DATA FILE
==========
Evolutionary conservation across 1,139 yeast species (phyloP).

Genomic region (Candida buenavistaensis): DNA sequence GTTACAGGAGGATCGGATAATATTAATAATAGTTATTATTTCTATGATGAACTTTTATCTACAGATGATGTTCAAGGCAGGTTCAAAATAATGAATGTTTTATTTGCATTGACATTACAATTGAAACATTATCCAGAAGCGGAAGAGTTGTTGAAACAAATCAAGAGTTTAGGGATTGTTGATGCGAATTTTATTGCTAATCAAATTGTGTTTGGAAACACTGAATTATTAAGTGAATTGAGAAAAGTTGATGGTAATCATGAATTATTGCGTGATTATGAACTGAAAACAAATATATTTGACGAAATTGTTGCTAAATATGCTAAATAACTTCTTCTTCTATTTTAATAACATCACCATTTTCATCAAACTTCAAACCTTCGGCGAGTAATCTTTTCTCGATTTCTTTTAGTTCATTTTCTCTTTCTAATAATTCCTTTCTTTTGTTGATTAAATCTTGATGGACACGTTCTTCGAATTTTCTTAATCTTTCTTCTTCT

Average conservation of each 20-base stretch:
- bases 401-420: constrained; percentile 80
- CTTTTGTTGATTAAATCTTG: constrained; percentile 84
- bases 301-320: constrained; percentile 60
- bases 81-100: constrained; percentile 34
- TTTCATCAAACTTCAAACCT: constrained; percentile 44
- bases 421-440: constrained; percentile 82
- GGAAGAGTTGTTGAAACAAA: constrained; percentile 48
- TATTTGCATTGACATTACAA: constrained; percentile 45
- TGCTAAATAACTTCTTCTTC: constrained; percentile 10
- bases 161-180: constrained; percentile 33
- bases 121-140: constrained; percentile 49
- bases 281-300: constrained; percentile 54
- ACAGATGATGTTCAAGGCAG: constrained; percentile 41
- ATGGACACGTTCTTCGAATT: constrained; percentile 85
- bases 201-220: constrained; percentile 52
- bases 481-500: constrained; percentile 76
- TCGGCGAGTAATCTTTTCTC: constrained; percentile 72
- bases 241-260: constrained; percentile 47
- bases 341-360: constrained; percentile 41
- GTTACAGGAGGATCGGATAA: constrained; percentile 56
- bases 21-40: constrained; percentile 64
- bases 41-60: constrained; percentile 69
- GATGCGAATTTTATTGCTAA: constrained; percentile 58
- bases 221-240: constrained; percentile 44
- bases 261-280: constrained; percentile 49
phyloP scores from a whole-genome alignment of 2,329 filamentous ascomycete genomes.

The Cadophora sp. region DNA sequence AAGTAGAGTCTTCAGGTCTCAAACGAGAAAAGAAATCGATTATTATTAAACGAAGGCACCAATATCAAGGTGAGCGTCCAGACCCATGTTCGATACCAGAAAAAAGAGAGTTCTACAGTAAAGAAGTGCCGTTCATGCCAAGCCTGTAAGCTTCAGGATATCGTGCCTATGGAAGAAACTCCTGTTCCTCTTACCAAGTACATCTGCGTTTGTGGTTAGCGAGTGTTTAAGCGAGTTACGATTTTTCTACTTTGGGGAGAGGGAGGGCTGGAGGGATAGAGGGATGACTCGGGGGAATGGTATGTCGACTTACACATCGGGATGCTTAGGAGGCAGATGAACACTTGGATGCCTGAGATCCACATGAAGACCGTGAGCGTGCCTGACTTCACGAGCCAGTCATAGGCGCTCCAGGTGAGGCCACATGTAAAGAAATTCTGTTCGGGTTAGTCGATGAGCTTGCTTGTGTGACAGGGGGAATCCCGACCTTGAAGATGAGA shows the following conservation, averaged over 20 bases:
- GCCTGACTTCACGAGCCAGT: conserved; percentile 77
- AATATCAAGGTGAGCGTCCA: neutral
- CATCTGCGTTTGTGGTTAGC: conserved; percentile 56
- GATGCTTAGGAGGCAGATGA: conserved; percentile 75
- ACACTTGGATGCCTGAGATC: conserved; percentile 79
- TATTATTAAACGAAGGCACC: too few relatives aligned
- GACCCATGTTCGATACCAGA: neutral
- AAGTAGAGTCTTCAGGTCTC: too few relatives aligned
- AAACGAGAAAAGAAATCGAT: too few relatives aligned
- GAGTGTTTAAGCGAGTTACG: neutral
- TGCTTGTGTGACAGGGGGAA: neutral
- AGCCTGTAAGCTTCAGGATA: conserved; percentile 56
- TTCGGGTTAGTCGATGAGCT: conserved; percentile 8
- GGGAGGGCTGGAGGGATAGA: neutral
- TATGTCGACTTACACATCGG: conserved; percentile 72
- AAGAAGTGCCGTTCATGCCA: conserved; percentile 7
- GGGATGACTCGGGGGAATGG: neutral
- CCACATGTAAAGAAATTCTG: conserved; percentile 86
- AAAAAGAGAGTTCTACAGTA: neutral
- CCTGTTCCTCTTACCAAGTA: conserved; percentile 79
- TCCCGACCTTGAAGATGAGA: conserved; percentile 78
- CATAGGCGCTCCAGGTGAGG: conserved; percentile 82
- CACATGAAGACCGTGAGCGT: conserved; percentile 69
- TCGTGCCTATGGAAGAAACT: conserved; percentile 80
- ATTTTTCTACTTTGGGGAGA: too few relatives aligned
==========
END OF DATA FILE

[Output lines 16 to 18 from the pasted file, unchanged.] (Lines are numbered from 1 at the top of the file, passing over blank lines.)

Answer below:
- ACAGATGATGTTCAAGGCAG: constrained; percentile 41
- ATGGACACGTTCTTCGAATT: constrained; percentile 85
- bases 201-220: constrained; percentile 52